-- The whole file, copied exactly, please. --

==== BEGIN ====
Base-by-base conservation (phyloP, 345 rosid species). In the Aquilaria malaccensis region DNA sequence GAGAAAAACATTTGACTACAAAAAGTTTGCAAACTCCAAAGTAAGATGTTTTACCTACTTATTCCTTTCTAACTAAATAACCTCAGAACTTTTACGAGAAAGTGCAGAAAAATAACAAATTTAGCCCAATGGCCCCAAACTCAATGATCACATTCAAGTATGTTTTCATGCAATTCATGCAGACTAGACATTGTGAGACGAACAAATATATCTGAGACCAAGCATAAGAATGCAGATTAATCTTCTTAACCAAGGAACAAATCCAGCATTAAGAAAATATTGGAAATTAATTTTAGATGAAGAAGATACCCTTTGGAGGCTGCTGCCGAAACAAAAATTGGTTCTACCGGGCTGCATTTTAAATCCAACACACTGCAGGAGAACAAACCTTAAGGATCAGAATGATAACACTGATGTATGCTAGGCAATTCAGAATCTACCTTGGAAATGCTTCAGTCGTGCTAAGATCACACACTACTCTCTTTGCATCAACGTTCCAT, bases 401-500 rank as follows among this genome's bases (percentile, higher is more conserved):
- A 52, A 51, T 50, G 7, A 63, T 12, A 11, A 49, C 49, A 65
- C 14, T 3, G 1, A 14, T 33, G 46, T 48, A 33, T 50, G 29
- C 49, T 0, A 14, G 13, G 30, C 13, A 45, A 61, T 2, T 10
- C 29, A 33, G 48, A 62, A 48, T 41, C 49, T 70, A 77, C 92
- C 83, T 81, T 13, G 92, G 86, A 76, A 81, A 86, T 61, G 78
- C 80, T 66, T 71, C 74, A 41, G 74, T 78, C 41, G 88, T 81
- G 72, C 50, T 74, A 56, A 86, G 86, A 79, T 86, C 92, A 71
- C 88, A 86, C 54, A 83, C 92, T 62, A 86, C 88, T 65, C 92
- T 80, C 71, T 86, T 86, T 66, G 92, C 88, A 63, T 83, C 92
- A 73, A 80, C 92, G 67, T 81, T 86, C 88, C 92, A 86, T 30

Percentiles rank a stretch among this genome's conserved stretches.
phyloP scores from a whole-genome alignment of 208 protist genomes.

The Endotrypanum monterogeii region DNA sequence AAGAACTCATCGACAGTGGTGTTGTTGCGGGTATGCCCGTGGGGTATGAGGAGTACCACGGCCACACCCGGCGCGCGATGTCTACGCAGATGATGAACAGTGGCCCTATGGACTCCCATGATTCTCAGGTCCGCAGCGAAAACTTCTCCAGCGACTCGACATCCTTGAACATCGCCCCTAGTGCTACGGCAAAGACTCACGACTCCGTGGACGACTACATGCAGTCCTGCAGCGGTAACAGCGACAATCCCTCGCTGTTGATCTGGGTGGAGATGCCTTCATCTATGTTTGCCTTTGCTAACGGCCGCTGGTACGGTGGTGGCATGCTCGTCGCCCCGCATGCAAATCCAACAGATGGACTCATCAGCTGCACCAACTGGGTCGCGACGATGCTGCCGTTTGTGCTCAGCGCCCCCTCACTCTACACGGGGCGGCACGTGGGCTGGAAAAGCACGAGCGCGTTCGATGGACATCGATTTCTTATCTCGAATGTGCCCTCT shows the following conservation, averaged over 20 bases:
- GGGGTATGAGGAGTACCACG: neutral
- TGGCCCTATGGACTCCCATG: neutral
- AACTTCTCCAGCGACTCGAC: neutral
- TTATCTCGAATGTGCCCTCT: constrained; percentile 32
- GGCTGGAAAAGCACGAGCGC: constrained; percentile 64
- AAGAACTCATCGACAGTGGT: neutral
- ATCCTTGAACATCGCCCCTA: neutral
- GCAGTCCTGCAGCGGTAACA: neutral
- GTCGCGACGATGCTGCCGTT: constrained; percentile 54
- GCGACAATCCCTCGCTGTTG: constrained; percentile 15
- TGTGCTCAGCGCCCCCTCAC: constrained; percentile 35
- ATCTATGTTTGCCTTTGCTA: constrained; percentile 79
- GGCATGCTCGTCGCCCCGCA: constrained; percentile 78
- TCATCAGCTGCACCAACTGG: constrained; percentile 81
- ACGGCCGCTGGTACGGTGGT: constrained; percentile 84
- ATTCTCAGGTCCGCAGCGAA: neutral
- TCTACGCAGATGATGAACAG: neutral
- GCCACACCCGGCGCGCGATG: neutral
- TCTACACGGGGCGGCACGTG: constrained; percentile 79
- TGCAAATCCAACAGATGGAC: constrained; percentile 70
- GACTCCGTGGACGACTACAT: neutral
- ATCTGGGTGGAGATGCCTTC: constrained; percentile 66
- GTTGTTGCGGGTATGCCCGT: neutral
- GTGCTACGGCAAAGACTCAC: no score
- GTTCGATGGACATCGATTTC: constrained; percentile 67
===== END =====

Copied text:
Base-by-base conservation (phyloP, 345 rosid species). In the Aquilaria malaccensis region DNA sequence GAGAAAAACATTTGACTACAAAAAGTTTGCAAACTCCAAAGTAAGATGTTTTACCTACTTATTCCTTTCTAACTAAATAACCTCAGAACTTTTACGAGAAAGTGCAGAAAAATAACAAATTTAGCCCAATGGCCCCAAACTCAATGATCACATTCAAGTATGTTTTCATGCAATTCATGCAGACTAGACATTGTGAGACGAACAAATATATCTGAGACCAAGCATAAGAATGCAGATTAATCTTCTTAACCAAGGAACAAATCCAGCATTAAGAAAATATTGGAAATTAATTTTAGATGAAGAAGATACCCTTTGGAGGCTGCTGCCGAAACAAAAATTGGTTCTACCGGGCTGCATTTTAAATCCAACACACTGCAGGAGAACAAACCTTAAGGATCAGAATGATAACACTGATGTATGCTAGGCAATTCAGAATCTACCTTGGAAATGCTTCAGTCGTGCTAAGATCACACACTACTCTCTTTGCATCAACGTTCCAT, bases 401-500 rank as follows among this genome's bases (percentile, higher is more conserved):
- A 52, A 51, T 50, G 7, A 63, T 12, A 11, A 49, C 49, A 65
- C 14, T 3, G 1, A 14, T 33, G 46, T 48, A 33, T 50, G 29
- C 49, T 0, A 14, G 13, G 30, C 13, A 45, A 61, T 2, T 10
- C 29, A 33, G 48, A 62, A 48, T 41, C 49, T 70, A 77, C 92
- C 83, T 81, T 13, G 92, G 86, A 76, A 81, A 86, T 61, G 78
- C 80, T 66, T 71, C 74, A 41, G 74, T 78, C 41, G 88, T 81
- G 72, C 50, T 74, A 56, A 86, G 86, A 79, T 86, C 92, A 71
- C 88, A 86, C 54, A 83, C 92, T 62, A 86, C 88, T 65, C 92
- T 80, C 71, T 86, T 86, T 66, G 92, C 88, A 63, T 83, C 92
- A 73, A 80, C 92, G 67, T 81, T 86, C 88, C 92, A 86, T 30

Percentiles rank a stretch among this genome's conserved stretches.
phyloP scores from a whole-genome alignment of 208 protist genomes.

The Endotrypanum monterogeii region DNA sequence AAGAACTCATCGACAGTGGTGTTGTTGCGGGTATGCCCGTGGGGTATGAGGAGTACCACGGCCACACCCGGCGCGCGATGTCTACGCAGATGATGAACAGTGGCCCTATGGACTCCCATGATTCTCAGGTCCGCAGCGAAAACTTCTCCAGCGACTCGACATCCTTGAACATCGCCCCTAGTGCTACGGCAAAGACTCACGACTCCGTGGACGACTACATGCAGTCCTGCAGCGGTAACAGCGACAATCCCTCGCTGTTGATCTGGGTGGAGATGCCTTCATCTATGTTTGCCTTTGCTAACGGCCGCTGGTACGGTGGTGGCATGCTCGTCGCCCCGCATGCAAATCCAACAGATGGACTCATCAGCTGCACCAACTGGGTCGCGACGATGCTGCCGTTTGTGCTCAGCGCCCCCTCACTCTACACGGGGCGGCACGTGGGCTGGAAAAGCACGAGCGCGTTCGATGGACATCGATTTCTTATCTCGAATGTGCCCTCT shows the following conservation, averaged over 20 bases:
- GGGGTATGAGGAGTACCACG: neutral
- TGGCCCTATGGACTCCCATG: neutral
- AACTTCTCCAGCGACTCGAC: neutral
- TTATCTCGAATGTGCCCTCT: constrained; percentile 32
- GGCTGGAAAAGCACGAGCGC: constrained; percentile 64
- AAGAACTCATCGACAGTGGT: neutral
- ATCCTTGAACATCGCCCCTA: neutral
- GCAGTCCTGCAGCGGTAACA: neutral
- GTCGCGACGATGCTGCCGTT: constrained; percentile 54
- GCGACAATCCCTCGCTGTTG: constrained; percentile 15
- TGTGCTCAGCGCCCCCTCAC: constrained; percentile 35
- ATCTATGTTTGCCTTTGCTA: constrained; percentile 79
- GGCATGCTCGTCGCCCCGCA: constrained; percentile 78
- TCATCAGCTGCACCAACTGG: constrained; percentile 81
- ACGGCCGCTGGTACGGTGGT: constrained; percentile 84
- ATTCTCAGGTCCGCAGCGAA: neutral
- TCTACGCAGATGATGAACAG: neutral
- GCCACACCCGGCGCGCGATG: neutral
- TCTACACGGGGCGGCACGTG: constrained; percentile 79
- TGCAAATCCAACAGATGGAC: constrained; percentile 70
- GACTCCGTGGACGACTACAT: neutral
- ATCTGGGTGGAGATGCCTTC: constrained; percentile 66
- GTTGTTGCGGGTATGCCCGT: neutral
- GTGCTACGGCAAAGACTCAC: no score
- GTTCGATGGACATCGATTTC: constrained; percentile 67